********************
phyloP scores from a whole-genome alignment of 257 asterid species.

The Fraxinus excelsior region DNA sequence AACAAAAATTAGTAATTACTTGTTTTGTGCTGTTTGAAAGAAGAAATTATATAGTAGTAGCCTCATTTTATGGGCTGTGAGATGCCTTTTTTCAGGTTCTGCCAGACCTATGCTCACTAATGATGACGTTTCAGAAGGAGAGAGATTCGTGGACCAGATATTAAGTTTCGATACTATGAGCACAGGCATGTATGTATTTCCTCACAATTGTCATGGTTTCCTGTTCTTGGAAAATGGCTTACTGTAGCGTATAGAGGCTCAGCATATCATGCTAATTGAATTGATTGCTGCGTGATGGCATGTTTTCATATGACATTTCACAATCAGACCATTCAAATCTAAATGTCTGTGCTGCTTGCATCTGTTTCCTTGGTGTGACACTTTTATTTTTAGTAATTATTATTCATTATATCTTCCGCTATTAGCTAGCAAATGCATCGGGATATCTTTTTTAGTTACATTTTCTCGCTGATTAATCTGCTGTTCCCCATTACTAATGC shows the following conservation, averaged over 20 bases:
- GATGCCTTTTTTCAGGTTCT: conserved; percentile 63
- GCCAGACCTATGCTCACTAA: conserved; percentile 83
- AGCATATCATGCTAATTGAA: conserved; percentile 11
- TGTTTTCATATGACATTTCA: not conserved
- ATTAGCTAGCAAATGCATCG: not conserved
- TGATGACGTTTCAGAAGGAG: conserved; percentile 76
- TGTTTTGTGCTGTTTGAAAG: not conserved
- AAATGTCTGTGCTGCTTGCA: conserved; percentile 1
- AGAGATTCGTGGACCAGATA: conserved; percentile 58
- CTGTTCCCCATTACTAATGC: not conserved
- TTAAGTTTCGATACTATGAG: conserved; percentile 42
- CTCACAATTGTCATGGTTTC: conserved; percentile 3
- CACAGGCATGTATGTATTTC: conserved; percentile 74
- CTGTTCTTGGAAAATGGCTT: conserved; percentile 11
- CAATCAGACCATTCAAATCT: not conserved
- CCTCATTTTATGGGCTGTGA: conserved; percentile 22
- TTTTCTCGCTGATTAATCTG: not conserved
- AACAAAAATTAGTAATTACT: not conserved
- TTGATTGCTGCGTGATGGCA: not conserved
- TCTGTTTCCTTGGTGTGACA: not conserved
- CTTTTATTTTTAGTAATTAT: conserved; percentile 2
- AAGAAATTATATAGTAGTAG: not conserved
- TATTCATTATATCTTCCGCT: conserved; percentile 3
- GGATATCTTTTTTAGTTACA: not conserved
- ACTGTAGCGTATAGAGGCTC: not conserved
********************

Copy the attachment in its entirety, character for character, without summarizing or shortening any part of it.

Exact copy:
phyloP scores from a whole-genome alignment of 257 asterid species.

The Fraxinus excelsior region DNA sequence AACAAAAATTAGTAATTACTTGTTTTGTGCTGTTTGAAAGAAGAAATTATATAGTAGTAGCCTCATTTTATGGGCTGTGAGATGCCTTTTTTCAGGTTCTGCCAGACCTATGCTCACTAATGATGACGTTTCAGAAGGAGAGAGATTCGTGGACCAGATATTAAGTTTCGATACTATGAGCACAGGCATGTATGTATTTCCTCACAATTGTCATGGTTTCCTGTTCTTGGAAAATGGCTTACTGTAGCGTATAGAGGCTCAGCATATCATGCTAATTGAATTGATTGCTGCGTGATGGCATGTTTTCATATGACATTTCACAATCAGACCATTCAAATCTAAATGTCTGTGCTGCTTGCATCTGTTTCCTTGGTGTGACACTTTTATTTTTAGTAATTATTATTCATTATATCTTCCGCTATTAGCTAGCAAATGCATCGGGATATCTTTTTTAGTTACATTTTCTCGCTGATTAATCTGCTGTTCCCCATTACTAATGC shows the following conservation, averaged over 20 bases:
- GATGCCTTTTTTCAGGTTCT: conserved; percentile 63
- GCCAGACCTATGCTCACTAA: conserved; percentile 83
- AGCATATCATGCTAATTGAA: conserved; percentile 11
- TGTTTTCATATGACATTTCA: not conserved
- ATTAGCTAGCAAATGCATCG: not conserved
- TGATGACGTTTCAGAAGGAG: conserved; percentile 76
- TGTTTTGTGCTGTTTGAAAG: not conserved
- AAATGTCTGTGCTGCTTGCA: conserved; percentile 1
- AGAGATTCGTGGACCAGATA: conserved; percentile 58
- CTGTTCCCCATTACTAATGC: not conserved
- TTAAGTTTCGATACTATGAG: conserved; percentile 42
- CTCACAATTGTCATGGTTTC: conserved; percentile 3
- CACAGGCATGTATGTATTTC: conserved; percentile 74
- CTGTTCTTGGAAAATGGCTT: conserved; percentile 11
- CAATCAGACCATTCAAATCT: not conserved
- CCTCATTTTATGGGCTGTGA: conserved; percentile 22
- TTTTCTCGCTGATTAATCTG: not conserved
- AACAAAAATTAGTAATTACT: not conserved
- TTGATTGCTGCGTGATGGCA: not conserved
- TCTGTTTCCTTGGTGTGACA: not conserved
- CTTTTATTTTTAGTAATTAT: conserved; percentile 2
- AAGAAATTATATAGTAGTAG: not conserved
- TATTCATTATATCTTCCGCT: conserved; percentile 3
- GGATATCTTTTTTAGTTACA: not conserved
- ACTGTAGCGTATAGAGGCTC: not conserved